AB - The goal of this protocol is to report a simple method for generating nanofiber scaffolds with gradations in fiber organization and test their possible applications in controlling cell morphology/orientation. Nanofiber organization is controlled with a new fabrication apparatus that enables the gradual decrease of fiber organization in a scaffold. Changing the alignment of fibers is achieved through decreasing deposition time of random electrospun fibers on a uniaxially aligned fiber mat. By covering the collector with a moving barrier/mask, along the same axis as fiber deposition, the organizational structure is easily controlled. For tissue engineering purposes, adipose-derived stem cells can be seeded to these scaffolds. Stem cells undergo morphological changes as a result of their position on the varied organizational structure, and can potentially differentiate into different cell types depending on their locations. Additionally, the graded organization of fibers enhances the biomimicry of nanofiber scaffolds so they more closely resemble the natural orientations of collagen nanofibers at tendon-to-bone insertion site compared to traditional scaffolds. Through nanoencapsulation, the gradated fibers also afford the possibility to construct chemical gradients in fiber scaffolds, and thereby further strengthen their potential applications in fast screening of cell-materials interaction and interfacial tissue regeneration. This technique enables the production of continuous gradient scaffolds, but it also can potentially produce fibers in discrete steps by controlling the movement of the moving barrier/mask in a discrete fashion.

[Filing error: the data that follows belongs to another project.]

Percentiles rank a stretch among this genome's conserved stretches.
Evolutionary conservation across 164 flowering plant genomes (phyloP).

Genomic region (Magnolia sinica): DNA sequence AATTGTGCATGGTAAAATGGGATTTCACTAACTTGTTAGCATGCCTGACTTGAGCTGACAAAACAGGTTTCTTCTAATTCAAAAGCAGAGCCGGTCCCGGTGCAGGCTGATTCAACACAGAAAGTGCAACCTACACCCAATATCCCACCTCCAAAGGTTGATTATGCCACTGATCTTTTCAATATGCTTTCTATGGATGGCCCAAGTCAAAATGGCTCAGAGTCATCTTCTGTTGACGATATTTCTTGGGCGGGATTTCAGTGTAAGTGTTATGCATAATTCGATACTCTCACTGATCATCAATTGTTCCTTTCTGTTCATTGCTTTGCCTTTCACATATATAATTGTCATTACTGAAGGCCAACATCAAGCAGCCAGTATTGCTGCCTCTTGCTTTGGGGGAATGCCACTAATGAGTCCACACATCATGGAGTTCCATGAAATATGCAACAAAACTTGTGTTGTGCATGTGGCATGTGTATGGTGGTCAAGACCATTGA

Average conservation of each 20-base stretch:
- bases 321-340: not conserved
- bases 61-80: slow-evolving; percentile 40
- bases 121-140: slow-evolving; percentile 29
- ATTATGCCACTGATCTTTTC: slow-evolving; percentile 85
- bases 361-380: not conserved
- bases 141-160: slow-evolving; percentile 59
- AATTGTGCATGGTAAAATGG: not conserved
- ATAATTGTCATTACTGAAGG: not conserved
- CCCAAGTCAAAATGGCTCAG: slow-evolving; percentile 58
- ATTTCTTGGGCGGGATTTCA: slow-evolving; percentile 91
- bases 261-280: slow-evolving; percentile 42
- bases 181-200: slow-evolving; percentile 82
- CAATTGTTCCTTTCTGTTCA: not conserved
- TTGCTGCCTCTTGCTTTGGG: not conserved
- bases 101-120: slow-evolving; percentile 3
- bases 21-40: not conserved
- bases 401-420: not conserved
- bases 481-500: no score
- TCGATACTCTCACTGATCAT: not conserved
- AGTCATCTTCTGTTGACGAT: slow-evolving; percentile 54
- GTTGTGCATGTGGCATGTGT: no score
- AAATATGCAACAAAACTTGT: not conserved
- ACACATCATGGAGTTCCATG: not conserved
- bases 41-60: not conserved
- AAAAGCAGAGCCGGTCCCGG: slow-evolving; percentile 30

KW - Bioengineering

KW - Electrospinning

KW - Gradations

KW - Issue 98

KW - Nanoencapsulation

KW - Nanofiber scaffolds

KW - Stem cells

KW - Tissue engineering

UR - http://www.scopus.com/inward/record.url?scp=84941242220&partnerID=8YFLogxK

UR - http://www.scopus.com/inward/citedby.url?scp=84941242220&partnerID=8YFLogxK

U2 - 10.3791/52626

DO - 10.3791/52626

M3 - Article

C2 - 25938562

AN - SCOPUS:84941242220

VL - 2015

JO - Journal of Visualized Experiments

JF - Journal of Visualized Experiments

SN - 1940-087X

IS - 98

M1 - e52626

ER -